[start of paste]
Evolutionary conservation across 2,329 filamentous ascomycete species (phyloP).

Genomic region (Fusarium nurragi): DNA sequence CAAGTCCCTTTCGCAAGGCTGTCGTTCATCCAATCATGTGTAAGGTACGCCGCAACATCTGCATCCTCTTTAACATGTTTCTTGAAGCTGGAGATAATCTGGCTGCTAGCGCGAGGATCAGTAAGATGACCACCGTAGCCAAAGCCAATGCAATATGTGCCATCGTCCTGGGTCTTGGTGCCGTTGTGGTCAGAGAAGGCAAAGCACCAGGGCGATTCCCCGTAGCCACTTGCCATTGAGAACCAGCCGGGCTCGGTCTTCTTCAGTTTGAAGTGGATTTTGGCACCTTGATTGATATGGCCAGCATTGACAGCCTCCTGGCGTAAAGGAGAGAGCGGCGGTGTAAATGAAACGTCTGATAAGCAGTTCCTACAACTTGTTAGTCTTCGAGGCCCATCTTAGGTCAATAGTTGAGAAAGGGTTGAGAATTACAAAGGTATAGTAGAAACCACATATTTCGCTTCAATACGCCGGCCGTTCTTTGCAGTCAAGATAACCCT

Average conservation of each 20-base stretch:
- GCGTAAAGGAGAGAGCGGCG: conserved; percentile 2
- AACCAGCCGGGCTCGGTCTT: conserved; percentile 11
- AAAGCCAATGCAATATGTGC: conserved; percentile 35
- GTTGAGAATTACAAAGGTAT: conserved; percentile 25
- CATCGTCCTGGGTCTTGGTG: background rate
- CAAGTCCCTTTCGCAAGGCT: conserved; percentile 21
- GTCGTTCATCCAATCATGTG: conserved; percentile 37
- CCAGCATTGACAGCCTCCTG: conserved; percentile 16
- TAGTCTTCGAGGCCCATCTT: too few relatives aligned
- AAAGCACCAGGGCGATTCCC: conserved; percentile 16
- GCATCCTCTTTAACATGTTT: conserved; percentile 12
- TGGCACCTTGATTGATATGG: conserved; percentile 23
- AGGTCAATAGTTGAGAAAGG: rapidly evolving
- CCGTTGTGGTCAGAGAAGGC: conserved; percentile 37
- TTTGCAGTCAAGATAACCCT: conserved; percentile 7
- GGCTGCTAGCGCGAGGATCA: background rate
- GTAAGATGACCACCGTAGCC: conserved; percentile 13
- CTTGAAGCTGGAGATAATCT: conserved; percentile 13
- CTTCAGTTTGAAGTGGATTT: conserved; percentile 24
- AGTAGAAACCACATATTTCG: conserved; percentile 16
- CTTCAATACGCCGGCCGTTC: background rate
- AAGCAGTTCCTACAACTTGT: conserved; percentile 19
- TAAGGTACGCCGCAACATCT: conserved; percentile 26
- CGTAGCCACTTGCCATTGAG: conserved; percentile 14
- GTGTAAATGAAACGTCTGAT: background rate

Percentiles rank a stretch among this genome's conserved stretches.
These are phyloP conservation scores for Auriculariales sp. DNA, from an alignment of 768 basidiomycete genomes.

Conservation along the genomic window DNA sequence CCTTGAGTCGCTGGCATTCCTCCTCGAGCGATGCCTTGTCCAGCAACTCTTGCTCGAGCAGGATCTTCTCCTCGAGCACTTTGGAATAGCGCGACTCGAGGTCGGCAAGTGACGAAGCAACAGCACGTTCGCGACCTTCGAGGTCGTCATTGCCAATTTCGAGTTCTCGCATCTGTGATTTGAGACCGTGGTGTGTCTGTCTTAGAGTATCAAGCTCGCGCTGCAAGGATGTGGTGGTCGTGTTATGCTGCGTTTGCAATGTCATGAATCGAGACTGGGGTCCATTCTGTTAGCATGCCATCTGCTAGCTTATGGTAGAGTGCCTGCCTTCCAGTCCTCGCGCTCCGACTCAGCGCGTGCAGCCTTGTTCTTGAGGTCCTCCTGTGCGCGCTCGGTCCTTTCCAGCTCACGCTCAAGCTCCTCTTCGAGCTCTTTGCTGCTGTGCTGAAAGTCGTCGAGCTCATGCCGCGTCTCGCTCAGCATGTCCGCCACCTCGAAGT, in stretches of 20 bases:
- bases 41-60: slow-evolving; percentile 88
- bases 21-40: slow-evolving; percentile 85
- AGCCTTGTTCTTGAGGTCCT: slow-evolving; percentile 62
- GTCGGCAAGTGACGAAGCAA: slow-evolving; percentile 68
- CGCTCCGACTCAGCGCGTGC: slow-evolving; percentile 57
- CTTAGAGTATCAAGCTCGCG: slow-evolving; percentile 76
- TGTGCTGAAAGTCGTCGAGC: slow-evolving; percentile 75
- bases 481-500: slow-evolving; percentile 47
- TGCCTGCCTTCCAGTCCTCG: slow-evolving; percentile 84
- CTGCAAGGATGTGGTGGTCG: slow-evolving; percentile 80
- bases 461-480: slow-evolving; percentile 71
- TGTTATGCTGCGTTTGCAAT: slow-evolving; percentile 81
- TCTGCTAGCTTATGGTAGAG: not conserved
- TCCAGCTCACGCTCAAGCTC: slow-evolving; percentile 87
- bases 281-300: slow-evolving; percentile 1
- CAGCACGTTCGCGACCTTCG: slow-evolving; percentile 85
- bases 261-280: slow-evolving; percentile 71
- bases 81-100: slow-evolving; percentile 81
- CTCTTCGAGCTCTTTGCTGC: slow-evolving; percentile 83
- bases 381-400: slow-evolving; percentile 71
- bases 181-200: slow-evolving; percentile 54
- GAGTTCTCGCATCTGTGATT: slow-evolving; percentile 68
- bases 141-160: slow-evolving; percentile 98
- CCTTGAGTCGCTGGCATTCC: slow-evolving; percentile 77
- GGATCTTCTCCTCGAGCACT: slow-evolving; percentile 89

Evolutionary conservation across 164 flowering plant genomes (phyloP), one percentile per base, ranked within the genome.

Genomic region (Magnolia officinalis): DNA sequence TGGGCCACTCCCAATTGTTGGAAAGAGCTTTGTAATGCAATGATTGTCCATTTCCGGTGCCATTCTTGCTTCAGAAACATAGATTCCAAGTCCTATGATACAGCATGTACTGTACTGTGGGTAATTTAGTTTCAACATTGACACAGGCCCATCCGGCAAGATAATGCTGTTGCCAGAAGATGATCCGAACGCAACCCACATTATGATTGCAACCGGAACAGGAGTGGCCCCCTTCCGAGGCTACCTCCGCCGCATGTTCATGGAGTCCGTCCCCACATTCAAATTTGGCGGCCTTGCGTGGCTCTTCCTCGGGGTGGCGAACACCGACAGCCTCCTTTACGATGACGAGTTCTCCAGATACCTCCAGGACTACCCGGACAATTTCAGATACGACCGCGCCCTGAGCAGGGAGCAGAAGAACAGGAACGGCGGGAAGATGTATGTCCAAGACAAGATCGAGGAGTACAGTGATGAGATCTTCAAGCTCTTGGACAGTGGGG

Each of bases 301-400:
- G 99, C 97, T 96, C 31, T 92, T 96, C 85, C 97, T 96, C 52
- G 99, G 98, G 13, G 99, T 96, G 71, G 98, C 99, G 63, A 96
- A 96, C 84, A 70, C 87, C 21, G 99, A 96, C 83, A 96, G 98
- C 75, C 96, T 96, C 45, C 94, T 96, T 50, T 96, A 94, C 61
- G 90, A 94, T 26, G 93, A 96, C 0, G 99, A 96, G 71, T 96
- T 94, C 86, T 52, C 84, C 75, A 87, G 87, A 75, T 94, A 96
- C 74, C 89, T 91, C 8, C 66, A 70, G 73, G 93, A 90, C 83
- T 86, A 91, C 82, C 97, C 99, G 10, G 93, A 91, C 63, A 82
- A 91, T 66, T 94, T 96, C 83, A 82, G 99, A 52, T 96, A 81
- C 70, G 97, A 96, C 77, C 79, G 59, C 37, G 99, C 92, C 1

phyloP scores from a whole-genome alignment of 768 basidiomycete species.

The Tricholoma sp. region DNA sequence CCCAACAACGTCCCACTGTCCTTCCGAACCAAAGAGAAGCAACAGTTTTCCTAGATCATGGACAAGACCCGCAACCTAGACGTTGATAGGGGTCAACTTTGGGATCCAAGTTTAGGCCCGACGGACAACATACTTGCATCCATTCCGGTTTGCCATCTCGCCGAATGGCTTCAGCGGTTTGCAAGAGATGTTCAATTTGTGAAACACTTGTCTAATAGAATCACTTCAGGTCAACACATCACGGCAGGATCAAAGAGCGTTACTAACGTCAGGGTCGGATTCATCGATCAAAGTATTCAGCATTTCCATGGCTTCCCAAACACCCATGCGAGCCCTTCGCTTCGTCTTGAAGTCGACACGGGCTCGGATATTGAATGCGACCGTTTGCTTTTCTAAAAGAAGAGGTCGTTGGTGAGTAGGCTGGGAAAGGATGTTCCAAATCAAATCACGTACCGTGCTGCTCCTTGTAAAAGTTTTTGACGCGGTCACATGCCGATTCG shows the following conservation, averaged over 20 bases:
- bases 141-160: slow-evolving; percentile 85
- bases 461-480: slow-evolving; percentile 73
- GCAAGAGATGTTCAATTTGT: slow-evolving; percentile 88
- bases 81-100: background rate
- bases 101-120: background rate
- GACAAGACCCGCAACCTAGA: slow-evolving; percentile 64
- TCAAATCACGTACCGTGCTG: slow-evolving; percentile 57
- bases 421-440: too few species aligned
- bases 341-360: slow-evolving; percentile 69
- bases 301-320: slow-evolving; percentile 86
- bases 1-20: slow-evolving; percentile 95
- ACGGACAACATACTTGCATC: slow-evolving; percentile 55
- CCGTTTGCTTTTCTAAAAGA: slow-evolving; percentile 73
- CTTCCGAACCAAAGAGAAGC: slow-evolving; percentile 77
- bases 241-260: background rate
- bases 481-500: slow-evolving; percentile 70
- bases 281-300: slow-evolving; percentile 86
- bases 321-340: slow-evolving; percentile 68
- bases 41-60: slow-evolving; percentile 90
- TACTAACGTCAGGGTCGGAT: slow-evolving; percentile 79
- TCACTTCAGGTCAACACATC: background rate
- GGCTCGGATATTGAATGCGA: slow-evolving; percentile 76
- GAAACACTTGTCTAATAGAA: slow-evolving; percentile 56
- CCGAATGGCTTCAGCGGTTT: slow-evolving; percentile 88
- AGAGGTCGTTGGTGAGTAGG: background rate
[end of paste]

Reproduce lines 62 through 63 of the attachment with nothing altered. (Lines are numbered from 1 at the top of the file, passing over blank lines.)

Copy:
- A 96, C 84, A 70, C 87, C 21, G 99, A 96, C 83, A 96, G 98
- C 75, C 96, T 96, C 45, C 94, T 96, T 50, T 96, A 94, C 61